The car business is glamourous and gritty. Complicated and simple. Global and local.

Every product decisions is a $1 billion investment, or more. The oversized egos who run car companies are amusing yet somehow manage to retain their sanity while managing creative types — designers and engineers who are passionate, eccentric and sometimes unruly.

2017 QX30: as interesting to look at as Scarlett Johansson in her Black Widow Costume.

Point is, while what you see in showrooms is sexy, the gritty business of conceiving, designing, engineering, building, marketing and selling cars demands courage, discipline and luck in the form of good timing. Governments are always a regulatory force, by the way. They impose costly rules and want to see car companies building “in-market.”

As a matter of economics, car companies form alliances and relationships with other car companies and with suppliers. This is often a strategic piece intended to help them navigate a thicket of consumer advocates, lawyers, and fickle consumers. Vehicles today come from global companies looking to sell to the entire world, yet cars are sold one at a time to local buyers.

But if a new model is a hit, fat profits pad expanding bottom lines. A failed model, however, wrings red ink from the balance sheet. Something like the Pontiac Aztek is a costly, embarrassing disaster that can become a metaphor for the company.

The undersized instrument cluster is not ideal for Boomers, but that miniature screen is completely behind the times.

This brings us to Infiniti’s QX30, a small, all-wheel-drive crossover wagon that is a perfect example of what’s happening in the auto game. The Q30 takes Infiniti into the “C-segment,” which is huge and growing. Small, luxury SUV sales in Canada are up 21.2 per cent this year, notes DesRosiers Automotive Consultants. This is where wealthy buyers are spending their money.

The QX30 is, in fact, a global model and the product of a tie-up between one alliance and another: the Renault-Nissan Alliance and Daimler. The QX30 uses the MFA chassis architecture of the Mercedes A-class, which provides the basis for the Mercedes GLA in Canada. The two share an engine, transmission, and interior elements.

When you look at these sister cars, you see similar dimensions, but different shapes, labels and badges. But under the surface, they are the same, though built in different factories. For now.

The 2017 QX30 ($38,490 base plus $8,150 in options) has a swoopy design that makes it is as interesting to the eye as Scarlett Johansson in her Black Widow costume. The driver’s seat offers supportive comfort. But from there, you look disappointment in the eye.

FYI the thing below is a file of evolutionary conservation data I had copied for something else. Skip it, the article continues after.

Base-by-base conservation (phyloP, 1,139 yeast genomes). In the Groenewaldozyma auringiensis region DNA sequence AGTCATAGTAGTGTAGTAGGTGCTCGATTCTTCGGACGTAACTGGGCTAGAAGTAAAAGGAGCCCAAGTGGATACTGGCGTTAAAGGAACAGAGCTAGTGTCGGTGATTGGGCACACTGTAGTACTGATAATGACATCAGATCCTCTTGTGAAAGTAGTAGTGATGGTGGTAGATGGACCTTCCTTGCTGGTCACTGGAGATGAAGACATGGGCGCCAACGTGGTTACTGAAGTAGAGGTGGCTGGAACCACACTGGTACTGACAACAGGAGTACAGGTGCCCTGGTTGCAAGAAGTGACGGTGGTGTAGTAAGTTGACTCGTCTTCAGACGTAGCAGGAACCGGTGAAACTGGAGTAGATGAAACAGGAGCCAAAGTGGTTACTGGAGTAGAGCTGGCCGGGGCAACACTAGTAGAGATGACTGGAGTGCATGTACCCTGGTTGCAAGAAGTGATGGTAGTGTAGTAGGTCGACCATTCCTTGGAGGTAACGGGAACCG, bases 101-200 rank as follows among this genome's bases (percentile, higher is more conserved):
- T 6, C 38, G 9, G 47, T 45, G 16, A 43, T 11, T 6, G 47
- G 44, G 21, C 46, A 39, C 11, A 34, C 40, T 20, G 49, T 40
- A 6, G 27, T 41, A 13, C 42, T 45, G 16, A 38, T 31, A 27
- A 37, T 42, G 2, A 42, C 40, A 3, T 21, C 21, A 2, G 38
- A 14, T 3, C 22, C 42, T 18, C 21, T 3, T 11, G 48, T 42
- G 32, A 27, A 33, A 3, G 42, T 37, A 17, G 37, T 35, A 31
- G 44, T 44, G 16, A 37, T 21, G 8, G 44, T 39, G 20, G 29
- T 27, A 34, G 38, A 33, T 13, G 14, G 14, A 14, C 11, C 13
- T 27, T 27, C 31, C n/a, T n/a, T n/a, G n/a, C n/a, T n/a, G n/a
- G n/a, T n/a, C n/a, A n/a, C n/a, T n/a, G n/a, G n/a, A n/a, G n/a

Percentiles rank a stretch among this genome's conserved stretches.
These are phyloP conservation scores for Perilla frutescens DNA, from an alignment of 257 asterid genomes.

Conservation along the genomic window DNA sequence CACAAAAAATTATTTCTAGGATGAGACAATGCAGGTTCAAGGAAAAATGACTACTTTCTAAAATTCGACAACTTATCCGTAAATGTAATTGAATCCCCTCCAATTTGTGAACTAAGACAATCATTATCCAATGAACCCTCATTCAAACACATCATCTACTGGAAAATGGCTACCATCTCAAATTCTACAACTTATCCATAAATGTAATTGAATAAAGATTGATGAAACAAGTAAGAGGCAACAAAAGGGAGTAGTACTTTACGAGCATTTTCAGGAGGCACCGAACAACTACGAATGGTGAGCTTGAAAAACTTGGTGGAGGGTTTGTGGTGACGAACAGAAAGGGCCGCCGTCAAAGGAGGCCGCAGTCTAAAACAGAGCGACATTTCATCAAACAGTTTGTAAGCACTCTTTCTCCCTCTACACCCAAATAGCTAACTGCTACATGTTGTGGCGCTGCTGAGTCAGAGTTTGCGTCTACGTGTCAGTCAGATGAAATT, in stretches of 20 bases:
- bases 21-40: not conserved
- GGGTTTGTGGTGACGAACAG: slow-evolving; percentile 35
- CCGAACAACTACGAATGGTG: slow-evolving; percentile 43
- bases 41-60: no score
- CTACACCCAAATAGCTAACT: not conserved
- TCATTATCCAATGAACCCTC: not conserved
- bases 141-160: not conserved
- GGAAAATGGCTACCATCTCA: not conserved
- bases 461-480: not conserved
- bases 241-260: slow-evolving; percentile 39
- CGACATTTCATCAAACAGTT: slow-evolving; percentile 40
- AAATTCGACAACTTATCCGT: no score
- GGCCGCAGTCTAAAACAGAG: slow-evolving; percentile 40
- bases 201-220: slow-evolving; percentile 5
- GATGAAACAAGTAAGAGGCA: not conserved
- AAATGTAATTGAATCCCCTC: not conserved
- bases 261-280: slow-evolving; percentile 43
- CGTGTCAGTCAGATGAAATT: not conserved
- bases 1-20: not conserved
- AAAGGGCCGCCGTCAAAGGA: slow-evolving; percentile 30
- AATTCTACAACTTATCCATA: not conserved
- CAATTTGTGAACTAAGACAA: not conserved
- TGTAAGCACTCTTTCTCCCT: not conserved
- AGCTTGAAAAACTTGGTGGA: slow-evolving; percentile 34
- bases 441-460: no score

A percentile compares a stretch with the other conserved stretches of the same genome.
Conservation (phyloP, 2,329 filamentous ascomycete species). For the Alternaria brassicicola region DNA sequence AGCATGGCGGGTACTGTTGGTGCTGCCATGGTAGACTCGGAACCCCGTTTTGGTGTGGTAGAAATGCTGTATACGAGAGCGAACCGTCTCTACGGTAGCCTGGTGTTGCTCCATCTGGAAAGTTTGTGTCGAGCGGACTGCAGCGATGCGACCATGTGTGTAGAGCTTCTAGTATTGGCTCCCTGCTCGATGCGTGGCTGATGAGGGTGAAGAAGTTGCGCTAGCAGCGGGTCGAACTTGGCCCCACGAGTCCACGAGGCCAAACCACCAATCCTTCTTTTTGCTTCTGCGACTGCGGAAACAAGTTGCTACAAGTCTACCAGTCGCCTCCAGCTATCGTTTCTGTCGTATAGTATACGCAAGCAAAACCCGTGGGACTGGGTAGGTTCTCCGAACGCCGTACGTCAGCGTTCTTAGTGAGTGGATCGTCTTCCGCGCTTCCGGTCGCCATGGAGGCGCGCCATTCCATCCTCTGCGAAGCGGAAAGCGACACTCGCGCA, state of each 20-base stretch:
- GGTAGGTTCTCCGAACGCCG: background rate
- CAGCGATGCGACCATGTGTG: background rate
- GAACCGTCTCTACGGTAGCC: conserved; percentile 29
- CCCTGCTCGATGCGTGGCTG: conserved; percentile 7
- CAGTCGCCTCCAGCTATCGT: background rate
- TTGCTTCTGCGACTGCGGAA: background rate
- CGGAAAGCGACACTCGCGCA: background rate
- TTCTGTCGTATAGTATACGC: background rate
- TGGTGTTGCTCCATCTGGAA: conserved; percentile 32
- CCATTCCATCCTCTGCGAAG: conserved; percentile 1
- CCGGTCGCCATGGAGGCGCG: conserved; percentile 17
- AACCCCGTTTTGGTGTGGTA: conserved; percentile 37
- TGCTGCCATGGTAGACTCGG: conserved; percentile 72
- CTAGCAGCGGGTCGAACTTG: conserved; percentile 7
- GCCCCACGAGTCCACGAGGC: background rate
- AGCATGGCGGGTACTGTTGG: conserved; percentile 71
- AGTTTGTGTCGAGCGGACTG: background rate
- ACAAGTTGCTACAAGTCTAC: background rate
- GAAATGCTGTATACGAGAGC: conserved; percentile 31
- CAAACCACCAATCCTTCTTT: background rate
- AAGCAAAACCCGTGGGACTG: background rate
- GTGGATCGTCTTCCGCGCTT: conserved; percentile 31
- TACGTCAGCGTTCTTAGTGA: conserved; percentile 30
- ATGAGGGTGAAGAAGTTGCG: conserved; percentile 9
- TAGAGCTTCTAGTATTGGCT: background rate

Sadly, the instrument cluster is slightly undersized, which makes no sense. Potential Baby Boomer buyers have aging vision that demands big gauges and readouts. Worse, the infotainment screen mounted atop the centre stack is just a little bigger than a postage stamp.

Okay, it’s 7.0 inches. But Infiniti’s designers need to take a look at what Volvo has done in this area. Start with the XC90. HUGE screen. Better still, go sit in a Tesla Model S, which boasts the absolute industry standard for big, colour touchscreens.

The optional Bose 10-speaker audio system isn’t exactly Bowers & Wilkins, but the sounds it produces are clear and crisp.  The cabin has space for four adults, no more, and even then the two in back might get stressed after an hour or two. Cargo space in the rear is adequate, given this is a small wagon: two sets of golf clubs. The Nappa leather and stitched dash insert are country club-ish.

The little turbocharged four-cylinder engine (208 horsepower) is strong, but the seven-speed automatic gearbox gets lost at lower speeds, in lower gears. But the dynamic responses – turn in, and so on — are first rate and highly entertaining.

As for extras, the $2,500 Technology Package delivers intelligent cruise control, lane-departure warning, emergency braking, and a parking maneuvers-friendly “around view” monitor. Bose sound is part of a Premium package that also includes a panoramic fixed glass sunroof and other things.

All told, the QX30 seems like a collection of compromises. Perhaps that’s an outshoot of the partnership that conceived it. It’s fine, but not great.

If this is the type rig you want, also look at Audi’s Q3, BMW’s X1, the Mini Countryman and, of course, the GLA. Of those, I’d put the Q3 at atop the heap, the X1 second, followed by the Countryman and the GLA/QX30.

2017 Infiniti QX30

Base price: $38,490. As tested: $46,640, plus $1,995 freight and PDI.

Engine: 2.0-litre four-cylinder, turbocharged (208 horsepower/258 lb.-ft. of torque).

Drive: all-wheel drive.

Transmission: seven-speed automatic.

Fuel economy (litres/100 km): 10.6 city/8.0 hwy using premium  fuel.

Comparables:  Audi Q3, BMW X1, Mini Countryman, Mercedes-Benz GLA.


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